Five Reasons You Lose in Legacy

Feature Article from Adam Barnello
Adam Barnello
8/18/2015 11:00:00 AM
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There are a multitude of obstacles in the way of success in Magic. In Legacy, these obstacles are often outside the context of the mechanical problems and mistakes made during a game. You can - and believe me, many do - take yourself out of the running for Top 8 in your next event before you even Fork over your exorbitant entry fee. If you're looking to be the best, these are things you'll need to focus on. The good news is that they're relatively simple fixes compared to those mechanics I mentioned. Here are the Top 5 mistakes I see the collective Legacy player making before they sit down for round one.


1) You aren't playing blue cards.

In all likelihood, this isn't a hard-and-fast rule for your tournament to live and die by. Plenty of players get by on decks like Lands, Death and Taxes, Elves and...well I guess that's kind of it. The thing is, you can win with these non-blue decks, but you're crippling yourself in a significant way by choosing not to play blue.

Look, I understand the hate. Blue is the jerk color that gets to do everything, and usually at a fraction of the cost of the colors that are “supposed” to be able to do those things. On top of that, it's miserable to play against blue cards. They get to Nullify your spells (often for less mana than you pay for them), and they get both the best planeswalker of all time as well as the best draw spells and best creatures. With the fetch/dual manabase in Legacy, blue even gets easy access to things like burn, cheap removal, and fat creatures. Oh, and that same fetch/dual manabase just happens to play extremely well with Brainstorm, the best cantrip. The color can do it all, and that's not fair.

Here's the thing – no one said it was going to be fair. Do you know why decks like Delver and Stone-Blade keep winning tournaments? It's no secret – they play the best cards, and those cards are very often blue.

The Top 16 decks from the SCG Open in Washington, DC contain one Lands deck and two Death and Taxes. The other 13 are all blue in some fashion. Brainstorm is a busted card. Force of Will is a busted card. There is no argument about it. You are hobbling yourself by standing on shaky principles.


2) You aren't attacking.

Attacking means a lot of things beyond “turn a creature sideways in the Red Zone.” Attacking can mean aggressively trying to assemble a combo, or pressuring your opponent via undercosted creatures, or casting Tendrils of Agony following a handful of other spells. What I really mean is being proactive. In a format with the average power level of Legacy, trying to play a pure control role through a tournament is like sticking your finger in the hole in the dyke. Eventually you'll run out of fingers and toes, and you're left looking foolish as the dam explodes. There are too many varied plans of attack, and trying to be the control deck or the prison deck will leave you weak to something. It's that whole “no wrong threats” thing cropping up again. Despite how devastating a Chalice of the Void on turn one may be, Abrupt Decay will still wreck your best laid plans.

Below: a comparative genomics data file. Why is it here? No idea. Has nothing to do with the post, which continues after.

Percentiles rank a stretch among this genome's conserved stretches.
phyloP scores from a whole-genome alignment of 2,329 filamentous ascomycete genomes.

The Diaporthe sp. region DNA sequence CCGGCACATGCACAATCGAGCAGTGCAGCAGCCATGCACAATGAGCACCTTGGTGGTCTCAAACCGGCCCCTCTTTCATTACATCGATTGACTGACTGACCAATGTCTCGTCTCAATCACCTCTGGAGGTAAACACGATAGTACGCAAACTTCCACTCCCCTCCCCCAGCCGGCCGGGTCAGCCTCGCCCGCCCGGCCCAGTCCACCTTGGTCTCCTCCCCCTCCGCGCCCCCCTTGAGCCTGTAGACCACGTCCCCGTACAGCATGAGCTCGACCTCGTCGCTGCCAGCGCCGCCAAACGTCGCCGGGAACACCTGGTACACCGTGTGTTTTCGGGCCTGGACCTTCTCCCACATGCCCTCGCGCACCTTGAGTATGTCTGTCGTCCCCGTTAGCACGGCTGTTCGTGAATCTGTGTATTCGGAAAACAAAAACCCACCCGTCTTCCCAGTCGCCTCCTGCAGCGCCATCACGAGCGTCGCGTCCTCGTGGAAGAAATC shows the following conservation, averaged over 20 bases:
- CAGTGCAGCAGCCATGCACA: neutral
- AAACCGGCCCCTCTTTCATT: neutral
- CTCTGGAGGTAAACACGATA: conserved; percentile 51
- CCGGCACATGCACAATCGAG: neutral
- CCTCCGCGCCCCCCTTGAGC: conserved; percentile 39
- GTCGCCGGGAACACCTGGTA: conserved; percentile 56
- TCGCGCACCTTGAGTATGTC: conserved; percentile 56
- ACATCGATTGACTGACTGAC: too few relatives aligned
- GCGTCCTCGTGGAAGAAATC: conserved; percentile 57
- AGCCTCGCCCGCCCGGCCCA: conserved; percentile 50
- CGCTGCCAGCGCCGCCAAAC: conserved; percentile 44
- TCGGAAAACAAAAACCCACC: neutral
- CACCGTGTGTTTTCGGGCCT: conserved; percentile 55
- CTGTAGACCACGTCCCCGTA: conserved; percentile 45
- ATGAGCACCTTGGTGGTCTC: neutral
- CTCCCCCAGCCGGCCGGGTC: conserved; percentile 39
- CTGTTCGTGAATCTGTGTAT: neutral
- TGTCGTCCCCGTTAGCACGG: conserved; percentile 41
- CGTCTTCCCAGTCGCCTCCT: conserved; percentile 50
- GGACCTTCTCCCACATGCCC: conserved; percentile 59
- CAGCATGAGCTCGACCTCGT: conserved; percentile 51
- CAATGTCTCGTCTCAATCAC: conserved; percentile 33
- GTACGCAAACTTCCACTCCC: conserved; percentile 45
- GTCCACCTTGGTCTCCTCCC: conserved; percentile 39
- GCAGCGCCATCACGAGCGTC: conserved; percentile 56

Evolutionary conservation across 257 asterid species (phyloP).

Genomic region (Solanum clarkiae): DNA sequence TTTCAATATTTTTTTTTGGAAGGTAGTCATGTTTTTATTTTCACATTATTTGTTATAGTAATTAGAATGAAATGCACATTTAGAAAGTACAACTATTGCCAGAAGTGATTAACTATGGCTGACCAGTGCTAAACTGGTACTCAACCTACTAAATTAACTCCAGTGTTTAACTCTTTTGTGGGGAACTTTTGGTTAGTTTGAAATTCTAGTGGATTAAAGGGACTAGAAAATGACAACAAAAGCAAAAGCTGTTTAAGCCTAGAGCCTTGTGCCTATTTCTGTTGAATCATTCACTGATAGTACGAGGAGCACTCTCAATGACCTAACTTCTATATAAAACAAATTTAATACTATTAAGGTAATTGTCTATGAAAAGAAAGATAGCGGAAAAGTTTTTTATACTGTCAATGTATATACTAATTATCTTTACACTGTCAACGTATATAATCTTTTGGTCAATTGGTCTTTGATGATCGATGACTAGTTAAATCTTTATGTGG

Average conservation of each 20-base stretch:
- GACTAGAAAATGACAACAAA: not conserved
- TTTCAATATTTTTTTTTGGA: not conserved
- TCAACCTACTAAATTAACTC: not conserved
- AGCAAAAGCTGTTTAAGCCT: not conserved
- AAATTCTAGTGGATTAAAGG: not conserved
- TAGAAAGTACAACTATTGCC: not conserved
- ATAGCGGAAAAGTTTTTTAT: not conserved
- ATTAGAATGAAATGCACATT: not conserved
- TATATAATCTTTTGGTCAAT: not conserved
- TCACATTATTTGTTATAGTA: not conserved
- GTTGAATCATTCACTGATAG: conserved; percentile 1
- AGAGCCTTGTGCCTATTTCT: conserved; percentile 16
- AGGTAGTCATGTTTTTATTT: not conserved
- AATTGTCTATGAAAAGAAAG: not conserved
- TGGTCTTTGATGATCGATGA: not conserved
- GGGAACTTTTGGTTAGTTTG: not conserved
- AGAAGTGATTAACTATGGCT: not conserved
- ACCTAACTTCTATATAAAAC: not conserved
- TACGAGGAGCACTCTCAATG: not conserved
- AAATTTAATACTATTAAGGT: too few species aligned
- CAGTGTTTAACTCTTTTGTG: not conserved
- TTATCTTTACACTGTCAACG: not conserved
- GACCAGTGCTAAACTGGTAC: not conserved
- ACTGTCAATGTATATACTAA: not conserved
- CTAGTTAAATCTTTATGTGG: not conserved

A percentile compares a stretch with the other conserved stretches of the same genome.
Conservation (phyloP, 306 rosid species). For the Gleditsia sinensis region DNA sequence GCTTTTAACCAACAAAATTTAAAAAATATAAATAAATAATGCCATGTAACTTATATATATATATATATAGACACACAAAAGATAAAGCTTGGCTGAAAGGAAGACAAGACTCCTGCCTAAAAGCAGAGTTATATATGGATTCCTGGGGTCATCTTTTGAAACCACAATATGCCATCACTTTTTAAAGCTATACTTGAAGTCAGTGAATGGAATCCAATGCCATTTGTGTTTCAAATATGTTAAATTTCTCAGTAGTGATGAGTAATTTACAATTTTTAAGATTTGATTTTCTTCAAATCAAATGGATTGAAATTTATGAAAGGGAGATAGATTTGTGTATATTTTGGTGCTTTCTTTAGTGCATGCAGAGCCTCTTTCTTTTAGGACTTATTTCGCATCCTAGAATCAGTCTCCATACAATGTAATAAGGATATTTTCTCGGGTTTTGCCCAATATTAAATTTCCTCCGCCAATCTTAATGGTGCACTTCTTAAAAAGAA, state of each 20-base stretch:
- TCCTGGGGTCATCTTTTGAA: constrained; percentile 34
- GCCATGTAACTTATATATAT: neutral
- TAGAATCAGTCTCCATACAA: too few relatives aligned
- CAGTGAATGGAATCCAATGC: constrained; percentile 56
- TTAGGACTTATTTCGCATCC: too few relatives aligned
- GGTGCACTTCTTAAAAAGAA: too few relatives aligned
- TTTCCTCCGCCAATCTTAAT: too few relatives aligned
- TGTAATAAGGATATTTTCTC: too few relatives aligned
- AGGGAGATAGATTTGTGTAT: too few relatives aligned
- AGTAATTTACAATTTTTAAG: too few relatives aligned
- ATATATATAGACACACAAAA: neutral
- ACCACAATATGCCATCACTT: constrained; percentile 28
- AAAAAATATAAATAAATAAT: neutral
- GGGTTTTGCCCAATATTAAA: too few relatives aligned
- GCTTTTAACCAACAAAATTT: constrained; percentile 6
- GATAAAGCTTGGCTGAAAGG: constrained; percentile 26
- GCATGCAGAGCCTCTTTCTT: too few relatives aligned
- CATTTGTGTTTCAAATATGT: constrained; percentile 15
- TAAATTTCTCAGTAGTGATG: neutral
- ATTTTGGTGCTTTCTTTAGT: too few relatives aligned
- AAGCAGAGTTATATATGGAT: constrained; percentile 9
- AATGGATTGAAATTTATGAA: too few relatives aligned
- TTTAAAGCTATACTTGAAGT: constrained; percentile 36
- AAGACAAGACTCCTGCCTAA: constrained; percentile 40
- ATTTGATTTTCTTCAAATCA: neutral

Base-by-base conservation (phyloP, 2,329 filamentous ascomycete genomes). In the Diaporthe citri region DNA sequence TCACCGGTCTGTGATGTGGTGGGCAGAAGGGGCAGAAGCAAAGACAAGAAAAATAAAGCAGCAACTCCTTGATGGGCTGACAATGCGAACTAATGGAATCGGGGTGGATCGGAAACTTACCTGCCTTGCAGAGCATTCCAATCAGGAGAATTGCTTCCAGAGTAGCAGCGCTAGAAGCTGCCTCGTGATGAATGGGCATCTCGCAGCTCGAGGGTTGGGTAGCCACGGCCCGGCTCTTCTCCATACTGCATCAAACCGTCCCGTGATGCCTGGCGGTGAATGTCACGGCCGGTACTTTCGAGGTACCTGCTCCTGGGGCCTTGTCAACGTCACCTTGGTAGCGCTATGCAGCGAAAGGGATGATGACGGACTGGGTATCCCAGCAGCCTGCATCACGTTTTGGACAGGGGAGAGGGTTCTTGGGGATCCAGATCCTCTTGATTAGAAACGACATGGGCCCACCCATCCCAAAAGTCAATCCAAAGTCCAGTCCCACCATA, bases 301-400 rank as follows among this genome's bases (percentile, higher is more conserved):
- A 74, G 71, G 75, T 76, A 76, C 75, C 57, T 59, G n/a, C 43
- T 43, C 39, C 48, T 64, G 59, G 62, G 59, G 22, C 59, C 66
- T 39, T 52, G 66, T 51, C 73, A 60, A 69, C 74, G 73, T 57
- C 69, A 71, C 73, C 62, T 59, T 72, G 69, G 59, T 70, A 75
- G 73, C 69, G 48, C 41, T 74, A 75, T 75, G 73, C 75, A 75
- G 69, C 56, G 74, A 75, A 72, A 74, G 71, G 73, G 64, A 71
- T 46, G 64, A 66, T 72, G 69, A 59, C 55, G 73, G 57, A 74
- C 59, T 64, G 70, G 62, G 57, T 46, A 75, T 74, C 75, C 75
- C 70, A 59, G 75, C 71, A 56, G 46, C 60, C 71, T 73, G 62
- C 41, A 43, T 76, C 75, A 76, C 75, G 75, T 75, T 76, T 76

I spent a long time in Legacy playing decks like Stax and Landstill. These decks were fine-to-good in a world where players weren't playing optimal lists and where the number of viable strategies in Legacy was simply much more limited. Dredge didn't exist. Storm combo was a joke. The best cheap creature to beat down with was Kird Ape. We've come a long way since those times, and the game has changed. Change with it.


3) You're on a budget.

Legacy is expensive. Hell, Magic is expensive. It's getting more so every day. At some point you will need to make the decision whether winning is worth the cost of the cards required to do it.

There are many resources out there for players on a budget, and there are many articles written about the best way to break into the format from a Standard or Modern vantage point. Unfortunately, when it comes down to it you're not playing on the same ball-field when you're limited by your budget. It's another unfair reality of the game. When scarcity is a factor and gameplay is a factor, the cards people want to put in their decks are the ones that will end up the most expensive. Usually that means the good cards. There's a reason Tarmogoyf is a $200 card and Troll Ascetic is a bulk rare.

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There is absolutely nothing wrong with being on a limited Magic budget. There's nothing at all wrong with being conscious of the money you spend on your hobbies. Sometimes you can't have your cake and eat it too. If you have to ask yourself, “Is there a cheaper substitute for playing the deck/card I want to play?” you should really be asking yourself, “Is it worth it for me to play Legacy as opposed to another format right now?”

In the long run I would absolutely recommend every player get exposure to and experience in Legacy – but if your primary goal is winning, then enter the format at a pace that will allow you to satisfy the urge to win, rather than beat your head against the wall while you lose because of cards you can't afford.


4) You aren't net-decking.

The Magic culture surrounding the concept of net-decking is fascinating to me. Maybe it's because I'm one of those “old guys” who started playing Magic before the internet was really a widespread thing, but the fact that literally thousands or tens of thousands of people have already had the idea you had and have put effort into improving it is a GIANT BOON to me. When I started playing Magic, we didn't even know what all of the cards in a given set were, let alone have the fortune to have a million other people to bounce ideas off from.